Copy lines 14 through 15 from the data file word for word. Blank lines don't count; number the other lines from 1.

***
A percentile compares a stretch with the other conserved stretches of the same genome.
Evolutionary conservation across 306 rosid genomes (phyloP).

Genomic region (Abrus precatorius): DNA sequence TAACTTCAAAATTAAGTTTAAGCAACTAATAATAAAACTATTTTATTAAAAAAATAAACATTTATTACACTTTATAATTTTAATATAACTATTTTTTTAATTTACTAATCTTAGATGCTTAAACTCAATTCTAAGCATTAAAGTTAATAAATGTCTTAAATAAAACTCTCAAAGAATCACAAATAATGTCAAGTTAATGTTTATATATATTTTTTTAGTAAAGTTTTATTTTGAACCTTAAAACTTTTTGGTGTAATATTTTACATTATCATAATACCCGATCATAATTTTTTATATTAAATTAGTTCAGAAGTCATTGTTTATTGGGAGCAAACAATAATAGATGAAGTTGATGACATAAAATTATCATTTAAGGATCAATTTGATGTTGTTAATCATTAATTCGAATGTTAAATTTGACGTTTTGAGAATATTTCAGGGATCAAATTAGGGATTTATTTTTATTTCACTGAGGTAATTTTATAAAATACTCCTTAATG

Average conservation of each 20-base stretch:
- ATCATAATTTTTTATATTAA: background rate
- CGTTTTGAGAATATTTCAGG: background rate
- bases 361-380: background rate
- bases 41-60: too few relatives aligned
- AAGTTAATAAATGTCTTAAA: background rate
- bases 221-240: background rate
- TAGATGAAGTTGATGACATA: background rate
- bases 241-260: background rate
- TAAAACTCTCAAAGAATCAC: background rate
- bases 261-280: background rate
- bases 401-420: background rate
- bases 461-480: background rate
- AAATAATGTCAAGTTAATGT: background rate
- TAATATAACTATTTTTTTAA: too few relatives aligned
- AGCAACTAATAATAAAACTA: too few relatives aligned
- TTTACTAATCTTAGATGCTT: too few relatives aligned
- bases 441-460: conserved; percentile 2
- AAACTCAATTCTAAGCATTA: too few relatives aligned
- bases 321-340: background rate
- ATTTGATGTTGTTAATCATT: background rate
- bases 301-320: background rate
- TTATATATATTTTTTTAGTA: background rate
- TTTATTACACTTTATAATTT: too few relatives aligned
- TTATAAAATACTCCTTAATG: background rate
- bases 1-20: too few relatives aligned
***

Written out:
- bases 261-280: background rate
- bases 401-420: background rate